There was some intervention at some point to try and resolve the huge number of misidentified S.carnaria. After this it seemed to not come up so much in autosuggest.
But now… its back ( in UK at least ) and its another we have to regularly bounce back to genus.
I don´t really understand what´s caused the shift. There can´t have been greater than 50 photos of it even when the last model was updated, so it shouldn´t be in the CV training data, yet it´s being autosuggested ?
The obs are all just in the last month basically.
I thought it might be connected to the recent change where autosuggest is only offering nearby species. But surely the nearby species are only species which are also present as training data in the CV model…?
I can’t find any evidence that this taxon was not included in the latest computer vision model. There are >900 observations with an ID of S. carnaria since the last model was released, and spot checking a few almost all of them have computer vision IDs: https://www.inaturalist.org/observations?d1=2020-03-19&d2=2021-04-30&ident_taxon_id=124550&place_id=any (and I excluded May 2021 here)
More likely the people who have typically helped with correcting these just haven’t fully kept up with the inflow. There’s a flag here if people want to use that as a space to discuss identification of this group of flies: https://www.inaturalist.org/flags/484370
The link you posted to isn´t only S.carnaria …or am I missing something?
Surely the CV model isn´t based on all identifications regardless of community/observation taxon?
When I try and search only those with observation taxon S.carnaria and search within those same dates I get 2 observations. If I search for all time from 2001 until April 2021, I get 9 observations :
s. carnaria seems to be still suggested by the current model.
For example, this observation will suggest it if you include “species not seen nearby.”
I agree with Bouteloua that perhaps people haven’t kept up with bumping the new s. carnaria observations to a higher level.
One possible reason why you noticed an improvement was perhaps connected to when iNat switched from having the default CV suggestions be only those that were seen nearby. Users can still toggle that off though and get the CV suggestions not seen nearby.
I do have a open feature request to label species that are included in the current CV model (to remove all doubt about situations like these), but it hasn’t gained that much traction.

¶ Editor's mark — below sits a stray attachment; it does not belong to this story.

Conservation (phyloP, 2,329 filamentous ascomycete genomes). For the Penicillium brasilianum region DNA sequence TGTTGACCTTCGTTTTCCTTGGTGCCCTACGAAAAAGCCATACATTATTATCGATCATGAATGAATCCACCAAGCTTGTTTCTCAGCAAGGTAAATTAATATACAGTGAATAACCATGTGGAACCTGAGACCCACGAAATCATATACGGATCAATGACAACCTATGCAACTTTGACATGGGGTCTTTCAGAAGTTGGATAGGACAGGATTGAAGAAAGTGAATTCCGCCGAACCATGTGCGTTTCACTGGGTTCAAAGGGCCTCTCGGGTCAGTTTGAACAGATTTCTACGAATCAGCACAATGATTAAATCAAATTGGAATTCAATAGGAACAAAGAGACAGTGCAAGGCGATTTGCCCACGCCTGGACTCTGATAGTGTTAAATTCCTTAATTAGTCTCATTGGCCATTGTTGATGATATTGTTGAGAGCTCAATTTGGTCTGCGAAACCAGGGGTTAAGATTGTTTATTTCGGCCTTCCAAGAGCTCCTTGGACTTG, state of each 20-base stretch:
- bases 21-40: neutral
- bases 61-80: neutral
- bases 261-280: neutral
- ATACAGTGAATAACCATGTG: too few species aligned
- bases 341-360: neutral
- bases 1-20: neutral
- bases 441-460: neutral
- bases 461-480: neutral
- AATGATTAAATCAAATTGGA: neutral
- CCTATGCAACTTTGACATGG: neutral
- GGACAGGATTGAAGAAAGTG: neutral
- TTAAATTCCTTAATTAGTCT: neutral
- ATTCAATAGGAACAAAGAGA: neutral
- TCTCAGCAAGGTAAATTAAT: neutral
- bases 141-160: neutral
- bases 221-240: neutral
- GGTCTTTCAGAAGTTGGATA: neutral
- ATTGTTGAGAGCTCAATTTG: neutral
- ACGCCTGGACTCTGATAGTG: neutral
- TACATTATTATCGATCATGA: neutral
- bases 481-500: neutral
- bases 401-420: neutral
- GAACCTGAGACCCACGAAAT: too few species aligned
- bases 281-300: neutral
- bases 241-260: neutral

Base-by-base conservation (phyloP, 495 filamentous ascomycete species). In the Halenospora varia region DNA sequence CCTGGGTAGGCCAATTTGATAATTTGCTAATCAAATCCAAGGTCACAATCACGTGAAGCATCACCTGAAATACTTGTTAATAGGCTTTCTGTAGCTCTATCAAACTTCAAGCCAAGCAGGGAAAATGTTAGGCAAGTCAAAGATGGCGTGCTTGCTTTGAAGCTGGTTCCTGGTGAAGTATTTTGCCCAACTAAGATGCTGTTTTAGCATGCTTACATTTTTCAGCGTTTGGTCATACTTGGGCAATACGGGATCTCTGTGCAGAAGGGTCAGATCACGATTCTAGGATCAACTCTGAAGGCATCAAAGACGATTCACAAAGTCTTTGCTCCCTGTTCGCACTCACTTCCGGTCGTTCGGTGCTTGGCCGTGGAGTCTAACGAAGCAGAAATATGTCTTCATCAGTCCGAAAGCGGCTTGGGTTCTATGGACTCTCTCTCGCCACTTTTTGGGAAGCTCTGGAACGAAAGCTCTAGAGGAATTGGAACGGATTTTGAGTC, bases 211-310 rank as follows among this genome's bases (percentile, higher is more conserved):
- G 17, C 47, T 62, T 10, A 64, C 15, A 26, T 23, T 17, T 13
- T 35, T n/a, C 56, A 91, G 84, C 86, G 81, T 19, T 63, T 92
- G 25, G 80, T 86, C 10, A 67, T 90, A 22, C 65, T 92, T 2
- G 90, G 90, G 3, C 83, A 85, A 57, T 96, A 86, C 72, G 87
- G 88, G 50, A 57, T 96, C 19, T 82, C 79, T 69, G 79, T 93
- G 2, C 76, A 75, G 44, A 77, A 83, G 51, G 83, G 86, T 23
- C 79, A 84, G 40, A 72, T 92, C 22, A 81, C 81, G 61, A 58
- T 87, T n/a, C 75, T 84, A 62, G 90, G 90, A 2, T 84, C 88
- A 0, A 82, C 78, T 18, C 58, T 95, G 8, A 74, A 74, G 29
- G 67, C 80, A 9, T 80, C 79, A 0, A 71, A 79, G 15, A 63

Ah right… I am one of the people who bumps them up in UK…so stuck out to me.
But maybe I am putting two and two together and making four then.
Its been out of season here until recently so that will be part of the reason.
Then I guess although I can only see 9 obs worldwide before May atm, when the last CV model was trained, it might have been trained on more observations which weren’t yet knocked back and have been since. Hence the other part of the confusion.
Still feel the nearby autosuggest might be exaggerating it somehow but maybe this is just my imagination…
Anyone know when was the last CV model trained?
And when the shift into nearby autosuggests took place?
It’s observations with at least one ID of S. carnaria.
Gotcha. Misunderstood what you meant, sorry.
In the past couple of months I’ve bumped hundreds of these back up to genus/family, but every time I check back in there are just as many that have reappeared
It would be good to know when the next model is being trained and then have a group effort to try and fix them ready for that particular time to get it out the autosuggest.
It’s rare species level autosuggests in Diptera are anything but a hindrance.
Ideally it would just never suggest beyond genus I think.
I’m not sure I see benefit to species level IDs being on the autosuggest full-stop…
ok, so the taxon page now states S.carnaria as “pending” which is great to see
but here’s one from today with an autosuggest symbol :
I guess this has come through Seek though then (?)
All of the recent computer vision IDs for S. carnaria that I noticed were from Seek users. While it would be nice to have that model also updated, now it’s at least a manageable amount of observations
Definitely, CV seems to be worlds better now for UK diptera in general… really impressed.
Hopefully they will iron out Seek issues soon then too if that was the origin.
I now hope the CV will finally stop suggesting Xanthogramma, when it is in fact a Chrysotoxum. These are so different that I wonder why the algorithm is so bad in this respect, and both have >1,000 observations (in Europe), but the algorithm was somehow ignorant towards Chrysotoxum - although it even has more observations than Xanthogramma…
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